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Addressing the General Session at the convention. Click on the image to see the speech.

As I said at the Texas Democratic Party convention this weekend, it is time to recommit ourselves to a long-standing American ideal –that all immigrants are welcome, and should not treated like criminals, regardless of HOW they got here. We need smart, targeted enforcement that focuses on true criminal threats, not blended families and people who live and work here peacefully. What matters is what people do when they are here, not how they get here.

Immigrants have low rates of crime, high rates of entrepreneurship, and make our country great!



Outside the convention hall in Fort Worth, there is a statue of John F. Kennedy, who inspired a generation. Behind him is the quote: “A man may die, nation may rise and fall, but an idea lives on.”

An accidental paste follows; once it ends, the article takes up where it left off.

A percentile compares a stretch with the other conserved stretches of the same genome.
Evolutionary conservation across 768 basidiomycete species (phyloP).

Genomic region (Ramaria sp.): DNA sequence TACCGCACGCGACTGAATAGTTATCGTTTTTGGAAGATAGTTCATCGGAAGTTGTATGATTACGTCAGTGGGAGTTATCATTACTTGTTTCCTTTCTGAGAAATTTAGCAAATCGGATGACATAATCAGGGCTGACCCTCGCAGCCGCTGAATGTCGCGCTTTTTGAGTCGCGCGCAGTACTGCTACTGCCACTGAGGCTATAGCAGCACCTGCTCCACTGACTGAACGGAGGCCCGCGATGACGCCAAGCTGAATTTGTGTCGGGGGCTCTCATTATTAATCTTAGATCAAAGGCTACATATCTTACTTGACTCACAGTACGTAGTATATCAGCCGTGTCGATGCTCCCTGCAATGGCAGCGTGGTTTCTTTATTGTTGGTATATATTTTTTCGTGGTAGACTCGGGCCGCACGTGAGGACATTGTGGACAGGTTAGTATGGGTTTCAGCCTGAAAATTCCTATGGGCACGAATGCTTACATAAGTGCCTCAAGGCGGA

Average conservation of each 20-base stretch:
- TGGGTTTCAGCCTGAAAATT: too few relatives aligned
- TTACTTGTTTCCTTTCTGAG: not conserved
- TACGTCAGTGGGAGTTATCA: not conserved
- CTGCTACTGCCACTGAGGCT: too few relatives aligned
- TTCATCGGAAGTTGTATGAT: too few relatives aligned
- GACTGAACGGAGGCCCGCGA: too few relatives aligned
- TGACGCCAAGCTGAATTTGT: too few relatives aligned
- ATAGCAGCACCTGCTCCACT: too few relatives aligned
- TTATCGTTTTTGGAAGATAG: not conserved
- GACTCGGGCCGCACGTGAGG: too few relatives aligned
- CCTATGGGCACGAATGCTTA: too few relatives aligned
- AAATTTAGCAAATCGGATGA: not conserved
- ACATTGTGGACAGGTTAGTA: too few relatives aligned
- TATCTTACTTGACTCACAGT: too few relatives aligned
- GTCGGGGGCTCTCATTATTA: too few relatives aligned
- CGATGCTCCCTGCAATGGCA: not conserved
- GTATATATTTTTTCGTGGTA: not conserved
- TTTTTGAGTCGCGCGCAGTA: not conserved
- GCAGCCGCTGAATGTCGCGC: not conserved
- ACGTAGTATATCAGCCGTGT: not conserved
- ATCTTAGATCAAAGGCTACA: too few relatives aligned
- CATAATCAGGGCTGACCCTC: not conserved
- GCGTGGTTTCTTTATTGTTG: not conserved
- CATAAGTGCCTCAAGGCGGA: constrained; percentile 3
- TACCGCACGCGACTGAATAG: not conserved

While it is important who the president is, the United States is about so much more than any one person. At its best, it builds governing structures around the revolutionary idea of universal human rights, which include individual freedom and equality under the law.

We have a bad president who with his every Tweet undermines the American ideal. We have a Congressional majority who for the most part has shown that they’re unwilling to stand up to him. With the mid-term elections coming, we can elect responsible leaders who will stand up against policies that run contrary to our fundamental values.

After all, our nation’s founders established a system of checks and balances, and it is the appropriate role of the Judicial and Legislative branches of government to provide checks and balances on the Executive branch.

No one branch of government can dictate to the others. And no one person can dictate to the country.